> > >
> > > ... D E I  I ...
> > > ... D E I  I ...
> > > ... D T I  I ...
> > > ... D I E  I ...
> > >
> > > It seems the A* disparity error is clearly *not* part of the preceding
> > > data packet, or the error would have been caught by the
disparity-biased
> > > /K/ that preceded it.  Not only is the single error reported twice (as
> > > /E/ is replacing the two data code-groups in lanes 0 and 1 of ||T||),
> > > but it's reporting an error that occurred *after* the data packet.
:-\
> > >
> > > The check_end definition goes on to say that /E/ is returned for all
> > > lanes greater than n in the column preceding ||T||, for which an RD
error
> > > or a code-group other than /K/ is recognized in the corresponding lane
> > > of ||T||.  The "corresponding lane" part here makes me wonder why that
> > > phrase wasn't used in the first half of the defintion.  I presume it's
> > > used in the second half of the definition so that a single RD error in
> > > the in this example:
> > >
> > > ... D T  A R ...
> > > ... D K  A R ...
> > > ... D K  A R ...
> > > ... D K* A R ...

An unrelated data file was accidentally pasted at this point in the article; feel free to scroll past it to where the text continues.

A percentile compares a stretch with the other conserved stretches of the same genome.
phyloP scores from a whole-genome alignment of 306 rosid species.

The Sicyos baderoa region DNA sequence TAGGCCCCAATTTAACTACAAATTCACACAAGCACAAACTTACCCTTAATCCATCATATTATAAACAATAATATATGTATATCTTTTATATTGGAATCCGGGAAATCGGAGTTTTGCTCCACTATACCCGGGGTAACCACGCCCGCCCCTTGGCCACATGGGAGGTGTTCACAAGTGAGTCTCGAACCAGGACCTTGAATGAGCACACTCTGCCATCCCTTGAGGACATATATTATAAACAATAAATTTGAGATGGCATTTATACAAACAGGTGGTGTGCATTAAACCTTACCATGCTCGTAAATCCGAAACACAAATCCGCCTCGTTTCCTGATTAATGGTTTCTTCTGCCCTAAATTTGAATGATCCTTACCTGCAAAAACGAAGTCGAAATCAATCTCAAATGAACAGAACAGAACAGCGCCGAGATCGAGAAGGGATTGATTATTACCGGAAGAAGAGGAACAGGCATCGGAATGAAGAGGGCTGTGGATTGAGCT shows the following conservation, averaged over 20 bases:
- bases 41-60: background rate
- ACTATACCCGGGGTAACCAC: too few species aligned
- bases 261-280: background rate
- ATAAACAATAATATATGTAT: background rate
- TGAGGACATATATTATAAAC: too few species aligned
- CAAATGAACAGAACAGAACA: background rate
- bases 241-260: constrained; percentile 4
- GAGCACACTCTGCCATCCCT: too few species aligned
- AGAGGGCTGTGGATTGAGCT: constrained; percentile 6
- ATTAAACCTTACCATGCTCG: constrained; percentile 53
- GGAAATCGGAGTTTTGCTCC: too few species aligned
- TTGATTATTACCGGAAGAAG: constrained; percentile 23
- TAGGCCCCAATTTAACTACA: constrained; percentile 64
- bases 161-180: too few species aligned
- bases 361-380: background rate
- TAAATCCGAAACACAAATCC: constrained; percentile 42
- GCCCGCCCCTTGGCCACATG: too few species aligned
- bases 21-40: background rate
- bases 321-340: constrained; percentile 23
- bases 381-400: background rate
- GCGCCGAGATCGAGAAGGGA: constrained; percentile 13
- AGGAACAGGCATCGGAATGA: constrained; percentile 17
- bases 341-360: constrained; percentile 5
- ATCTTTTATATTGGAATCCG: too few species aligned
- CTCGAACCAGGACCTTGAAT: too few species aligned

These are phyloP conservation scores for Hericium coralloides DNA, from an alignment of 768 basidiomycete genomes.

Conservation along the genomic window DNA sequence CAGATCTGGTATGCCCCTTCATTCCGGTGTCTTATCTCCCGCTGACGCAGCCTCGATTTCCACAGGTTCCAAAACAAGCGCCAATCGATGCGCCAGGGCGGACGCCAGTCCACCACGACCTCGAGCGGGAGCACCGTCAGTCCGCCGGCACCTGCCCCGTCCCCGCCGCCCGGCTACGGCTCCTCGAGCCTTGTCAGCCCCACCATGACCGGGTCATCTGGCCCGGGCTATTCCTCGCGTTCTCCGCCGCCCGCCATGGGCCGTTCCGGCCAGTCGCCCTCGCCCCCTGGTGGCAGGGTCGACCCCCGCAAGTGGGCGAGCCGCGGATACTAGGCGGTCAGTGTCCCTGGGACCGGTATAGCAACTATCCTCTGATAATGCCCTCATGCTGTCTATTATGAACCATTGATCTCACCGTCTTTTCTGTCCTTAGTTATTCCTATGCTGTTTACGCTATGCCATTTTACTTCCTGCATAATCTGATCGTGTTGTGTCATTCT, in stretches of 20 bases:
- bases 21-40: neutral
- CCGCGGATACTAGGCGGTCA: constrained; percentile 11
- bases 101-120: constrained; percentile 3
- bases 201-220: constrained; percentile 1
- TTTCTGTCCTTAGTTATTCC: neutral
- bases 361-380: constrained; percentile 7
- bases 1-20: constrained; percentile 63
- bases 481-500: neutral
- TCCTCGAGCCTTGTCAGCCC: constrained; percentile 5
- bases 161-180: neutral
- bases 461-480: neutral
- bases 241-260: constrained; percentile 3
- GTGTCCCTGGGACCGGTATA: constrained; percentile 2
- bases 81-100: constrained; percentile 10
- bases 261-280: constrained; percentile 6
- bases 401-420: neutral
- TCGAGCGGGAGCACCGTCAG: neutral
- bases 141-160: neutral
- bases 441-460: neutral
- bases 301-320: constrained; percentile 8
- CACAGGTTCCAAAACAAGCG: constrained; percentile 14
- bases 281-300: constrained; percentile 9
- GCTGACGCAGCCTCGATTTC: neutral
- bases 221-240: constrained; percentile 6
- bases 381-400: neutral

> > >
> > > won't cause this kind of response:
> > >
> > > ... D T  I I ...
> > > ... E I  I I ...
> > > ... E I  I I ...
> > > ... E E  I I ...
> > >
> > > By adding "corresponding lane", only the lane 3 error is pushed-back
> > > inside the data packet and the data packet ends up with only one error
> > > (which is the right number, after all).  This makes good sense -- why
> > > doesn't it apply to the first half of the check_end defintion?
> > >
> > > Any insights into this situation?
> > >
> > > Doug
> > > -- -------------------------------------------------------------------
> > >  ___,  Doug Massey, ASIC Digital Logic Designer
> > >  \o    IBM Microelectronics Division, Burlington, Vermont           |>
> > >   |    Phone: (802)769-7095 t/l: 446-7095 fax: x6752                |
> > >  / \                                                                |
> > >    .   My homepage:  http://doug.obscurestuff.com                  (|)
>
> --
> Phone:  (847) 413-2524             1501 Woodfield Rd., Suite 110E
> Fax:    (847) 413-2596             Schaumburg, IL 60173
> e-mail: Dave.Laske@xxxxxxxxxxxx    M/D: CHG    LOC: IL03

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Richard Taborek Sr.                     Intel Corporation